Sunday, June 30, 2013

Eminent Ladies of 1936

I noticed that today is the publication anniversary of Gone with the Wind.

Margaret Mitchell is an interesting person.  She's far more interesting than any of the characters in her book, who are often pretty two-dimensional.  Everyone picks a trait and spends the entire book defending it.  Also, most of the characters are either completely self-serving reptiles, or inhumanly altruistic, good people with no capacity to do harm (except when they marry your fucking BOYFRIEND, MELANIE WILKES!)  jk.  She had him first, since after all they were cousins.  Don't forget, this is a book about the south.  Sorry, the South.

Anyway.  One of the most obnoxious things MM did in her lifetime was make her husband pinky swear to burn all of her letters, papers and probably manuscripts upon her death, which he did.  Unfortunate, since she was mowed down before her years by a car in Atlanta in 1949.  She might've loosened up in her older years.

She should have written more, but I think she was too crippled by depression or bi-polarity or something to manage it.  It is interesting, because she had the natural compulsion to write, which resulted in thousands of typed pages littering her home for years in disorganized stacks and piles - the fetal Gone with the Wind.  She just had to get it out, but was afterward content to let it sit in obscurity save for the private audience of her husband.  She only considered publishing it due to the frantic encouragement of select friends who had been permitted to read it.  She seemed to have zero personal desire to do this and only did so out of weary acquiescence and a "what's the worst that can happen?" attitude.  For those who don't know what happened, it became a best seller and the biggest book in the world for a long time, translated in to a jillion languages.  She won a Pulitzer for it.  It was a really big deal.  And then the movie came out and was even bigger.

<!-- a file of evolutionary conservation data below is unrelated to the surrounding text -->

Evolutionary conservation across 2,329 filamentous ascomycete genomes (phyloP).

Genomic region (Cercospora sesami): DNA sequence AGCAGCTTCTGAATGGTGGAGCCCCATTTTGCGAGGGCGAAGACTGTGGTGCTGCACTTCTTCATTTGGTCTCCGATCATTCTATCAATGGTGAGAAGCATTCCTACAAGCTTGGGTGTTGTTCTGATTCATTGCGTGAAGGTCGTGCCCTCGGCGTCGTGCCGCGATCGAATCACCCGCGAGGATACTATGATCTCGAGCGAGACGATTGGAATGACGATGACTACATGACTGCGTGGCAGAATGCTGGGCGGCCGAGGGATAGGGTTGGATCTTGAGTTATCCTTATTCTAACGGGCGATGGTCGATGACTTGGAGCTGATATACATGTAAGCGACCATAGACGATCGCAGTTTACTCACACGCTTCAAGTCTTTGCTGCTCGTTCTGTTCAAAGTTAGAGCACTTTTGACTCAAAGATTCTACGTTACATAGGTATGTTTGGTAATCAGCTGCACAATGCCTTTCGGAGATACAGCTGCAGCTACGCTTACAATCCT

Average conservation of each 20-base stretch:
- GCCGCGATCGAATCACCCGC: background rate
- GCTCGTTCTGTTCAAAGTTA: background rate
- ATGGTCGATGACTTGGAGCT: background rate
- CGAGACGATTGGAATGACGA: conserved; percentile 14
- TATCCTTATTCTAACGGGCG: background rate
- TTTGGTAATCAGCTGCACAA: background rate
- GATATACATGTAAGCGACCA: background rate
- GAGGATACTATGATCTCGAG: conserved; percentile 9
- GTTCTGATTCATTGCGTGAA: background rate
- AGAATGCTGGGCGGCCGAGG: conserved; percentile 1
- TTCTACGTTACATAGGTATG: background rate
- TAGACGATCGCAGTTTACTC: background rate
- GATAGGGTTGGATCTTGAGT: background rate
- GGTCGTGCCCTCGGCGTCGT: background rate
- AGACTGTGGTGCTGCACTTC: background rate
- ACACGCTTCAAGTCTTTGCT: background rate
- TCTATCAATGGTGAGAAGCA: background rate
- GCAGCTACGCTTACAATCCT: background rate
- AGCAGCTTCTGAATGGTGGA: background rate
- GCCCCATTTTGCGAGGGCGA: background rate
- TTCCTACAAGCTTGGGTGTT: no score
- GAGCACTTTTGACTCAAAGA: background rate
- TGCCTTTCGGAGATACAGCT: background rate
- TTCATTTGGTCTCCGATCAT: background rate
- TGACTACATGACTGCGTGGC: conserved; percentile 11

Maybe she only had one thing to say, or one story, and didn't want to tell it twice.  Her lifetime very interestingly bridged two American eras.  She was from a fancy Atlanta family whose tree was filled with Confederates and other casualties of the Civil War.  She grew up listening to war stories on the knees of old vets, and she and her cousins would dig cannonballs and other gun fodder out of the grassy fields for fun.  It was everywhere.  It was not ancient history, and it wasn't from the victor's perspective.  Maybe it was a story that needed to be told.  Northern perspectives seem to have the war at the periphery, won and done; for southerners, it was an all together more personal ordeal, probably because they had to live inside the wreckage.

I disagree when subsequent generations take credit for historic events or treat them as parts of their own condition or experience after the reverberations have ended.  Don't say "we".  It was they, not you, who did this thing.  Won that battle.  Overcame some odd.  When Americans look back at WWII and say, WE DID THAT, you really didn't.  People who are dead did that, and I'm willing to bet that whatever qualities got them through those experiences have long since leached out of your high-fructose blood.  It was a different time.  It's not transferable.

Everyone wants to do that and in some part I understand.  Nationalism or whatever.  And we do often exist in the climates created by our predecessors, so maybe sometimes it is more relevant than I imply.  But if you want to take credit for the highlights, then you have to agree to be culpable for the fuck ups too, no?  Americans wanting to feel responsible as a “race” for ending WWII, for example, are also going to have to be the ones who signed off on all the murder & brutality that didn’t happen for a good cause.  I would not recommend that trade.  

So not only because of the overt racism that is tied up in it, this Confederate pride thing that still occurs in the south is totally outrageous to me.  It's such an incredible joke to make a community tie out of.  Especially since it literally amounts to taking personal credit for going to war for a variety of idiot reasons and having an entire generation of people slaughtered and ruined because of it, then not even winning, and then having your home turned into a cesspool babylon that it still kind of is.  So let's fly the flag and remember the lynchpin of that downfall forever.